Supreme Court divided over banning homeless from sleeping on public property

The United States Supreme Court appeared divided over the constitutionality of banning camping on public property as it effectively impacts the homeless population.

SCOTUS justices grappled with the issue in more than two hours of arguments Monday in a case addressing the ordinance of a town in southwest Oregon known as Grants Pass. The dispute arose as the city of about 40,000 defined a “campsite” as “any place where bedding, sleeping bag, or other material used for bedding purposes, or any stove or fire is placed.”

While the town contends the law is aimed at anyone using public spaces, the Supreme Court wrestled with how homelessness is effectively rendered a crime by the rules that fine violators $295 and more.

In analyzing the Eighth Amendment banning cruel and unusual punishment, Justice Amy Coney Barrett wondered, “How do we draw these difficult lines?”

“Judges across the country are now going to superintend this under the Eighth Amendment,” Justice Neil Gorsuch noted.

“Many people have mentioned this is a serious policy problem, and it’s a policy problem because the solution of course is to build shelter, to provide shelter for those who are otherwise harmless,” Chief Justice John Roberts said.

“But municipalities have competing priorities. What if there are lead pipes in the water? Do you build the homeless shelter or do you take care of the lead pipes? What if there isn’t enough fire protection? Which one do you prioritize? Why would you think that these nine people are the best people to judge and weigh those policy judgments?” he questioned.

“How does the court make these judgments?” liberal Justice Elena Kagan asked when addressing Deputy Solicitor General Edwin Kneedler.

“These are tough judgments and usually they’re the kind of judgments that we think of as municipal officials make them,” she said to Kneedler, who was representing the Biden administration on the case.

Justice Brett Kavanaugh worried about “micromanaging” cities while bringing up the large number of homeless.

Grants Pass officials appealed the ruling of the U.S. Court of Appeals for the 9th Circuit which upheld the ruling of a federal district court in Oregon that ruled the town could not enforce its public-camping ordinances without 24-hour notice during the day, and banned the rules in nighttime hours.

“The City of Grants Pass cannot, consistent with the Eighth Amendment, enforce its anti-camping ordinances against homeless persons for the mere act of sleeping outside with rudimentary protection from the elements, or for sleeping in their car at night, when there is no other place in the city for them to go,” the majority opinion, written by 9th Circuit panel Judge Roslyn Silver, said.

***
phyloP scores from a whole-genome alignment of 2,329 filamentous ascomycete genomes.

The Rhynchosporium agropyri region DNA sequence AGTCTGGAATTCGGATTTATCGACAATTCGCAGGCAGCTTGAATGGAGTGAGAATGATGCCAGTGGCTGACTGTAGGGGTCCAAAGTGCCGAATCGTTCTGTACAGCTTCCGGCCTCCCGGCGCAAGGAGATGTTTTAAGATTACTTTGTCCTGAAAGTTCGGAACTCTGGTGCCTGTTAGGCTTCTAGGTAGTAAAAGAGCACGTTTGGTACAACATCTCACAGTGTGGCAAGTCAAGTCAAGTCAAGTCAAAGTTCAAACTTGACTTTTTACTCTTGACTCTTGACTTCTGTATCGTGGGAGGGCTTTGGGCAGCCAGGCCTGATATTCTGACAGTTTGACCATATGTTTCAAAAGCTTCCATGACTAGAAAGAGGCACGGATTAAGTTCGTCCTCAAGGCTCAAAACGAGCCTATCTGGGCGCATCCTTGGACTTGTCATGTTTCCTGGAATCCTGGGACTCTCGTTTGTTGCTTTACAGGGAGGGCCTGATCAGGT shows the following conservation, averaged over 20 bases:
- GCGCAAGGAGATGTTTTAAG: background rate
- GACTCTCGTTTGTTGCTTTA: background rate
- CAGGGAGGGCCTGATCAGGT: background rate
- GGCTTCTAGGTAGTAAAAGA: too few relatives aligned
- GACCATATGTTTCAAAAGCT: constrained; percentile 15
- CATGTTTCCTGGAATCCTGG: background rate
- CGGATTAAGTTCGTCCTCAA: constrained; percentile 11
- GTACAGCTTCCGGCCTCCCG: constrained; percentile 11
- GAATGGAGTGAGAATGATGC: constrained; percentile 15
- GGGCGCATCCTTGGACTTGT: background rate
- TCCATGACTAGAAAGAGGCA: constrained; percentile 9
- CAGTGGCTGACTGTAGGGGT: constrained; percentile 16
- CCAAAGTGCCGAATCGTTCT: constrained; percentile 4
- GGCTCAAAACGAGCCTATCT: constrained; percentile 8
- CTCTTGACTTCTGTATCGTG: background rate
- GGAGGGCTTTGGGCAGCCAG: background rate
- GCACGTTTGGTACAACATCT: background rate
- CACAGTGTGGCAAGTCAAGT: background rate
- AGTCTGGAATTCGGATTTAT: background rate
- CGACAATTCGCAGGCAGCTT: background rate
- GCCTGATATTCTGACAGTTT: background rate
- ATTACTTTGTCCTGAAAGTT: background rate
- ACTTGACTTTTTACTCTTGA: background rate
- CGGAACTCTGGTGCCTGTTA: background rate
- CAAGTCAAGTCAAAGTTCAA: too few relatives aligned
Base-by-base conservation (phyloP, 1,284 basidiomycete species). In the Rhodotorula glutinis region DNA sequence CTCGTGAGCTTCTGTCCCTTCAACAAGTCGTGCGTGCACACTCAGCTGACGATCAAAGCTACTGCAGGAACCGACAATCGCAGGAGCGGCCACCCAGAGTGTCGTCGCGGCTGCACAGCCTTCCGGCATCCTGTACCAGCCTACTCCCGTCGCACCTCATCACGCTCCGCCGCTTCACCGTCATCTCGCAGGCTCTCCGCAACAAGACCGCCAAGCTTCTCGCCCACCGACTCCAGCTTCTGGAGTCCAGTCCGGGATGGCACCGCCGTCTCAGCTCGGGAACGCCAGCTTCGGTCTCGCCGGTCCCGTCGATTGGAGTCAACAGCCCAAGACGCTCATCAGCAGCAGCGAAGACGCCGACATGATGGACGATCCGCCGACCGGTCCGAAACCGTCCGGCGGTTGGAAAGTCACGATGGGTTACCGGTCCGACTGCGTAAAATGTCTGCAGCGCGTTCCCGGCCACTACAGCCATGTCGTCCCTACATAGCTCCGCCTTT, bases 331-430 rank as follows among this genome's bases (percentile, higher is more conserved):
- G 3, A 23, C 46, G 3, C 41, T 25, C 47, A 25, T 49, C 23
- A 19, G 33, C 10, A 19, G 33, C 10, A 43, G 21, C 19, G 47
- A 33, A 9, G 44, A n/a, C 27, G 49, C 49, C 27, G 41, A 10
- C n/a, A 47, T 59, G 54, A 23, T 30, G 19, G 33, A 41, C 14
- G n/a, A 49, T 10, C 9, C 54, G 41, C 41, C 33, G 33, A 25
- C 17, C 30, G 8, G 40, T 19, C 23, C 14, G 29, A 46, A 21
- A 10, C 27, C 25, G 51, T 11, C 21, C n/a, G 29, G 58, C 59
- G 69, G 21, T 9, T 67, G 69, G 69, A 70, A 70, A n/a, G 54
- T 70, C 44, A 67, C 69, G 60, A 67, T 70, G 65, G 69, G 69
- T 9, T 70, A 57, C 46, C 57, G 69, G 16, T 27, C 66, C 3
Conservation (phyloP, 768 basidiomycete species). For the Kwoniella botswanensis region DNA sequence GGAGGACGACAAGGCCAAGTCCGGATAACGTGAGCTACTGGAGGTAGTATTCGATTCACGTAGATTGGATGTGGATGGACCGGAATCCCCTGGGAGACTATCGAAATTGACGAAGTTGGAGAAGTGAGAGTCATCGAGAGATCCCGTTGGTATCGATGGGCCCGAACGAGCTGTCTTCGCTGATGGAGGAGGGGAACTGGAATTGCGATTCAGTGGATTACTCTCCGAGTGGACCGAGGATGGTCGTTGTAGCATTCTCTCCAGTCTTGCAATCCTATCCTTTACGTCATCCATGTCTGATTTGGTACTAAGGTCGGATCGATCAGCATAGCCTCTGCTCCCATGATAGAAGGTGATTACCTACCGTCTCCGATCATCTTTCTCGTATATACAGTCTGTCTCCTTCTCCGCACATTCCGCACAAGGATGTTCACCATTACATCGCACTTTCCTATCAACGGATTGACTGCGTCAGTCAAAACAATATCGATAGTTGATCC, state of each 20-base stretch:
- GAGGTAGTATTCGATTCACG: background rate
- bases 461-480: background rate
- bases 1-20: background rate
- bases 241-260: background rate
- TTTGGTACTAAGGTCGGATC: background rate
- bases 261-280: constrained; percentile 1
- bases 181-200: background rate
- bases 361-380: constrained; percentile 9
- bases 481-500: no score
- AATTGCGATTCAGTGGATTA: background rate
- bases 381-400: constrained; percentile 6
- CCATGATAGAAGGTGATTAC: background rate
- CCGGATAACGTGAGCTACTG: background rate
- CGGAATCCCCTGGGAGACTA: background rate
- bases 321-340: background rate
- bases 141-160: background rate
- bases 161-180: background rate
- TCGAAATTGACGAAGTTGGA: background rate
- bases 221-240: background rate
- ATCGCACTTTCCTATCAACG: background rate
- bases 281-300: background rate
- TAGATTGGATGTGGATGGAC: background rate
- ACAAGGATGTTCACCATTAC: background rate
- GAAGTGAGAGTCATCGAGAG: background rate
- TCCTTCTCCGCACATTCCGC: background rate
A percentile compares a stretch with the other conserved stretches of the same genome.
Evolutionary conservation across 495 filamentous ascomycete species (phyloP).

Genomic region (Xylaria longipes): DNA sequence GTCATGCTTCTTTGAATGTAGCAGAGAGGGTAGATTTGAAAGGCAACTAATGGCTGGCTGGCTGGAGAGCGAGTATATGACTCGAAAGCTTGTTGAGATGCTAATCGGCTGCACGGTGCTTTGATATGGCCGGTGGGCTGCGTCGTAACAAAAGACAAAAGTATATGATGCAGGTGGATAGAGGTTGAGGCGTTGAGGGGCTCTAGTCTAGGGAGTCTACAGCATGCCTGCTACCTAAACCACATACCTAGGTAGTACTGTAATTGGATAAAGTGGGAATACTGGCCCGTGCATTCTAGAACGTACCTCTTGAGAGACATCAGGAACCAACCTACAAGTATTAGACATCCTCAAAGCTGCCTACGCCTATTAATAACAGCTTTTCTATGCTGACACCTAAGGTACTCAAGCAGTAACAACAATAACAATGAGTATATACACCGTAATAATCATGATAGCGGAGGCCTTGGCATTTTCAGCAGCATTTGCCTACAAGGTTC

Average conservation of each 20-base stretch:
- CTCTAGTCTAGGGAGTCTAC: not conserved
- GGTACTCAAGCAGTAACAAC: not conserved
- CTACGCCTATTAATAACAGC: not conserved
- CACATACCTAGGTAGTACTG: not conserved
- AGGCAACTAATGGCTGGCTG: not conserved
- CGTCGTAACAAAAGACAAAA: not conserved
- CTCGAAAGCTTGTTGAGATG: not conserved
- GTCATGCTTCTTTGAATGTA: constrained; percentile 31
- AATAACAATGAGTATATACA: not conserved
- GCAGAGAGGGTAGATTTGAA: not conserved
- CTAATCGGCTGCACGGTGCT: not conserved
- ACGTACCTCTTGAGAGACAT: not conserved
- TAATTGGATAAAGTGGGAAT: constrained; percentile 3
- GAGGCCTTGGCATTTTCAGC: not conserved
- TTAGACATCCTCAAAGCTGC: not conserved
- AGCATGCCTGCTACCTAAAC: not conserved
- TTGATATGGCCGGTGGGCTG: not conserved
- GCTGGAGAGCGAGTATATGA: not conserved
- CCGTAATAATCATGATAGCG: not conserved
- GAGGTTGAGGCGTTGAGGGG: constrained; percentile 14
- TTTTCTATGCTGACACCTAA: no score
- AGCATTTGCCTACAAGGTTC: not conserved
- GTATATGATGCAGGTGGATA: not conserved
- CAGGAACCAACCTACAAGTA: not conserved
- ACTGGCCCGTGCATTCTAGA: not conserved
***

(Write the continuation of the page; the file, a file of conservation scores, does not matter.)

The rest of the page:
According to CBS News:

The case before the Supreme Court dates back to 2018, when three homeless people in Grants Pass sued the city on behalf of its homeless population, alleging its public sleeping and camping ordinances unconstitutionally punished them by violating the Eighth Amendment’s protections against cruel and unusual punishment.

The city said in court papers that it enforced the ordinances “with moderation,” issuing more than 500 citations from 2013 to 2018. A policy from the Grants Pass Department of Public Safety states “homelessness is not a crime,” and the department does “not use homelessness solely as a basis for detention or law enforcement action.”


“The law here, how does it help if there’s not enough beds for the number of homeless people in the jurisdiction?” Kavanaugh asked Monday.

“When you get out of jail, what’s going to happen then?” he added. “You still don’t have a bed available so how does this help?”

“If…[they] end up in jail for 30 days, then get out, [they’re] not going to be better off than you were before in finding a bed… if there aren’t beds available,” the conservative justice argued.

He contended that the situation may not improve at all even with fining or banning the homeless from camping, while other justices wondered just how far the constitutional protections could go.

“How about if there are no public bathroom facilities, do people have an Eighth Amendment right to defecate and urinate outdoors?” Gorsuch asked Kneedler.

A lawyer representing Grants Pass in the case argued Monday that the decision by the 9th Circuit tied the city’s hands by “constitutionalizing the policy debate.”

Grants Pass “will be forced to surrender its public spaces” if it loses the appeal, Theane Evangelis contended.

“When the 9th Circuit constitutionalized this area, it left cities with really no choice: either keep building enough shelter that may or may not be adequate or suitable to someone’s preferences or be forced to give up all of your public spaces. That is what’s happened,” she said.

The Supreme Court is expected to reach a decision on the case by the end of June.

Frieda Powers


We have no tolerance for comments containing violence, racism, profanity, vulgarity, doxing, or discourteous behavior. If a comment is spam, instead of replying to it please click the ∨ icon below and to the right of that comment. Thank you for partnering with us to maintain fruitful conversation.

Latest Articles